This is not to say the Lamb has no real enemies in Revelation whose “names are not written in the Lamb’s book of life,” or that unrepentant sinners do not find themselves in “the Lake of Fire.”
          The Lamb has four “cosmic” enemies that oppose him at every turn; the Dragon, the Beast from the Sea, the Beast from the Earth, and the Great Whore, Babylon. Human beings that ally with the Dragon by rendering homage to the Beast from the Sea find themselves in the Lake of Fire.
          The term applied most to humanity in firm opposition to the Lamb is not “nations” but the “inhabitants of the earth” (e.g., Revelation 3:10). This is the group that is to face “the hour of trial, which is going to come upon all the habitable earth, to try the inhabitants of the earth.” The martyrs under the altar call upon God to avenge their blood on “the inhabitants of the earth” (6:10).
          The Seven Trumpets inflict plagues upon “the inhabitants of the earth” (8:13). The “inhabitants of the earth” rejoice over the deaths of the two witnesses (11:10). The “inhabitants of the earth” subjugate themselves to the Beast and embrace its “mark” (13:8-14). The “inhabitants of the earth” are made drunk with the “wine of Babylon’s fornication” (17:2). The “inhabitants of the earth” are defined as the one “whose names were not written in the book of life from the foundation of the world” (17:8).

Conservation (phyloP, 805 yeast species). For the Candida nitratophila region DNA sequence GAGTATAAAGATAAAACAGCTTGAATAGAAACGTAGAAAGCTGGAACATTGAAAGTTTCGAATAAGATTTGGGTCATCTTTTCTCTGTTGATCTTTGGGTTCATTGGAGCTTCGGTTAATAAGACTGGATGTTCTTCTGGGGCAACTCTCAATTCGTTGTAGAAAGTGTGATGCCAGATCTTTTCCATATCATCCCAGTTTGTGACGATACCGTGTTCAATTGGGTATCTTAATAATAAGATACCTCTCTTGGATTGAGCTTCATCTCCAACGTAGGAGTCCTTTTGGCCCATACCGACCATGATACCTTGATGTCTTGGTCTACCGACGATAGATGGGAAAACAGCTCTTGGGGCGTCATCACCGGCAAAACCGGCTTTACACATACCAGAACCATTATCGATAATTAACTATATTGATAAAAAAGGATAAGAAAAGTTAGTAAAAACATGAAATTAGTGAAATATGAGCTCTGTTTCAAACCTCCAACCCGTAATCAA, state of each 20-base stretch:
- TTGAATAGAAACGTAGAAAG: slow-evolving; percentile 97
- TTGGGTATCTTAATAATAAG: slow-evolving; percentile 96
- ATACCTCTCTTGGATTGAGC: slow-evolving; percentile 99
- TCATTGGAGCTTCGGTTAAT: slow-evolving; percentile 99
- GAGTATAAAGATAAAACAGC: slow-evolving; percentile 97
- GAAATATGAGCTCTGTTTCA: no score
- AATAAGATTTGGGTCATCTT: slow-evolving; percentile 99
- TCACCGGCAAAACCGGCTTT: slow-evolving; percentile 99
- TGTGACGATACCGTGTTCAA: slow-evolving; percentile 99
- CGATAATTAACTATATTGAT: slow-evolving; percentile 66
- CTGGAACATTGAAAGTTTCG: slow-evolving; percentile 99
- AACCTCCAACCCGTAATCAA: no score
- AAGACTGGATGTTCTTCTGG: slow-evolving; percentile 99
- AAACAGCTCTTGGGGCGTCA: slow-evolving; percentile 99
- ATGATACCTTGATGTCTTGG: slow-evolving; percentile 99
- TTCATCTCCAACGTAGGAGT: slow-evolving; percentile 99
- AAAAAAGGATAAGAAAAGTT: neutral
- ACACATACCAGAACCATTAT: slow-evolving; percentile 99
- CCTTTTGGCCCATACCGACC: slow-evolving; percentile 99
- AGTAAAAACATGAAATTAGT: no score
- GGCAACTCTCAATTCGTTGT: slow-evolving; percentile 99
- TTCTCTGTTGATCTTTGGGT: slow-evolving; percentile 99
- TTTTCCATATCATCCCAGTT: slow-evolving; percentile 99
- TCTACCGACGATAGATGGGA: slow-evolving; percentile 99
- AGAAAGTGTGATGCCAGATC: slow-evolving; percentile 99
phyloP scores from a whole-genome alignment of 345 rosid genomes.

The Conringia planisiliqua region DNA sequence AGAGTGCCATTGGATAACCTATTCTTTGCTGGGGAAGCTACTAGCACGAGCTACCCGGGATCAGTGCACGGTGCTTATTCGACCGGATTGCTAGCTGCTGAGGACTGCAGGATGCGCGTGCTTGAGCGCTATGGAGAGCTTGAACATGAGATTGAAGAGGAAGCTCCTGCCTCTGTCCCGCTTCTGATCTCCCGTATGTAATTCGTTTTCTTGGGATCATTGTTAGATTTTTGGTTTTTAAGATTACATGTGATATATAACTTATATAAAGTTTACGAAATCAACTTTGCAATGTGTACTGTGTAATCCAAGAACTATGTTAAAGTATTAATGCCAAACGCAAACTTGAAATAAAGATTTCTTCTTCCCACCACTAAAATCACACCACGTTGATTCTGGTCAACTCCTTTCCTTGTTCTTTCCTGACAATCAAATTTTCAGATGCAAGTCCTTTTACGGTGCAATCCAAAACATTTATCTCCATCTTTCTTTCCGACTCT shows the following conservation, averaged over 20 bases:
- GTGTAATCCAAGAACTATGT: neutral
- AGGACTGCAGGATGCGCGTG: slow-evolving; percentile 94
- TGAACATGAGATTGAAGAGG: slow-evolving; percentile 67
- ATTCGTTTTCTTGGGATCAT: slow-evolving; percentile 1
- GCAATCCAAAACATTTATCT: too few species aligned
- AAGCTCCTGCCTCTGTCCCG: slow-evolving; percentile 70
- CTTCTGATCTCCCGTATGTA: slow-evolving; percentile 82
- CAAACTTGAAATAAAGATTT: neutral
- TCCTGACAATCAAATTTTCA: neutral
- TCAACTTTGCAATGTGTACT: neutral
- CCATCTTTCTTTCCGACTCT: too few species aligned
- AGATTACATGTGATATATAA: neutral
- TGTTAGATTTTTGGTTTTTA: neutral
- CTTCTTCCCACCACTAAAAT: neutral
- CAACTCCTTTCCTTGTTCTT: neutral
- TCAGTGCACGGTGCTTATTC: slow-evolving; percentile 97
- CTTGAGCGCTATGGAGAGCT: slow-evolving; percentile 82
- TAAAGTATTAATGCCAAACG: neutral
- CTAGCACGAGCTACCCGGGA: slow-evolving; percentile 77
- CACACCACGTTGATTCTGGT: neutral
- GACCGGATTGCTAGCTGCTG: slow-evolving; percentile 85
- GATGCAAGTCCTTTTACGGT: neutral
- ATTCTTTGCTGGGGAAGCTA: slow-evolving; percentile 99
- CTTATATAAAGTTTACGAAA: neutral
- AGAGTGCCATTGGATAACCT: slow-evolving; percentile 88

At no point is this term presented in a positive light and none of the “inhabitants of the earth” are found in the New Jerusalem, though many of the “kings of the earth” and the “nations” are.
          The “inhabitants of the earth” encompasses not all of humanity without remainder, but those men and women who take the mark of the Beast, render homage to its image, and thereby give their allegiance to the Dragon.
          And the Lamb does not redeem the “nations” through military conquest or by slaughtering them, but through the perseverance and the testimony of the churches, the ones who overcome “by the blood of the Lamb, the word of their testimony, and because they loved not their lives even unto death” (Revelation 12:11).